Talk:Operation Eagle Claw

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I couldn't locate my copy of Rogue Warrior in time, but I recall that Marcinko's main criticism of the operation was not the planning or the resources but "command and control".

IIRC, he said that the Pentagon micromanaged the mission by remote control from a room in Washington, D.C., instead of letting the commander on the ground operate autonomously. This factor alone would doom the mission.

The decision to require the helicopters to fly close to the ground to avoid radar was okay, in itself, but there was no flexibility in it. When a sandstorm occurred, the local commander had no right to make a decision about maybe increasing the altitude of the helicopters and risk radar detection. He might have decided to take a chance: "They don't have good radar under 3,000 feet and they don't expect us anyway, so the heck with it! We're going in!"

Self-confidence is a key motivating and energizing factor in commando operations. Making your own decisions and seeing the successful results is the top confidence builder, and being micromanaged from afar is the top confidence destroyer. Having to relay simple (but crucial) decisions to some REMF overseas doomed the mission. --Ed Poor 06:48, 25 April 2007 (EDT)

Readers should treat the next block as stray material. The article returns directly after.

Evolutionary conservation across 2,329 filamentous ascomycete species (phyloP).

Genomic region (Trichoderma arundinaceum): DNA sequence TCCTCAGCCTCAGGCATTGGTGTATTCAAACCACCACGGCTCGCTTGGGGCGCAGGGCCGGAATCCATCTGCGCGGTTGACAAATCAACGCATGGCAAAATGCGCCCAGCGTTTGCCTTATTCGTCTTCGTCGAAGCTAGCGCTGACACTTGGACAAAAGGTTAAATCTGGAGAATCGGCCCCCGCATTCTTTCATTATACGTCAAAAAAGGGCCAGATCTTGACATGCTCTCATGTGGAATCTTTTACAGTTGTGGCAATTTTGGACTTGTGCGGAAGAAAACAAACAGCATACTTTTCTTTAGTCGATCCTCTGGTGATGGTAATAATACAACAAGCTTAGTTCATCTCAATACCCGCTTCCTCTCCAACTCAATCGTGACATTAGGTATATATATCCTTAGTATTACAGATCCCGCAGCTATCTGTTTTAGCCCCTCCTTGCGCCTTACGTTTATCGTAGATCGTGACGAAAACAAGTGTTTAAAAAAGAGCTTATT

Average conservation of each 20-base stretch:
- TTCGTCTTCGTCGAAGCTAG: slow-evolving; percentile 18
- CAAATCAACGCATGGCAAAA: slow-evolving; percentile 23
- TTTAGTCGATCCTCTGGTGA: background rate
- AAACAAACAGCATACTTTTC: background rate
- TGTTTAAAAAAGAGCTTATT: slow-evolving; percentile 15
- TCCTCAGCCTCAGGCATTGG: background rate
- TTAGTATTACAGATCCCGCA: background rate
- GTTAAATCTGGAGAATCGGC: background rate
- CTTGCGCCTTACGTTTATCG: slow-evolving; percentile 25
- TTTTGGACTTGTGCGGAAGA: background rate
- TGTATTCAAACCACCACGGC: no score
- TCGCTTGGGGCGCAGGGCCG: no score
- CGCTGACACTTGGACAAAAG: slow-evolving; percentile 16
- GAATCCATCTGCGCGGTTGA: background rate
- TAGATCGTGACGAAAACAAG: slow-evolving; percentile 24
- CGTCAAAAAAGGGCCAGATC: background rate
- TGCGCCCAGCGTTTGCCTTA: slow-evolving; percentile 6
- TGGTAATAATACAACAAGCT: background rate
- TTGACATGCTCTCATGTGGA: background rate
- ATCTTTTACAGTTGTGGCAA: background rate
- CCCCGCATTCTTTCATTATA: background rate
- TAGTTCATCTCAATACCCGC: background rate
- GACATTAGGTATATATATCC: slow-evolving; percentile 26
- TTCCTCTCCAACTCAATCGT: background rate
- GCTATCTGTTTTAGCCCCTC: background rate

Is the rationale for this very strong statement about Carter's motives really based on the speculation of a Master's student in a paper written for a class? This is far from an authoritative reference, and should certainly not be the basis for most of the article. - User:RWest 14:29, 30 July 2007

Unfortunately, I have to agree. It just doesn't look very good to begin a paragraph with "There is some speculation..." especially with a source as minor as the current one. Can this be improved or reworded? If not, a rewrite or deletion of the portion may be in order... Feebasfactor 22:27, 8 September 2007 (EDT)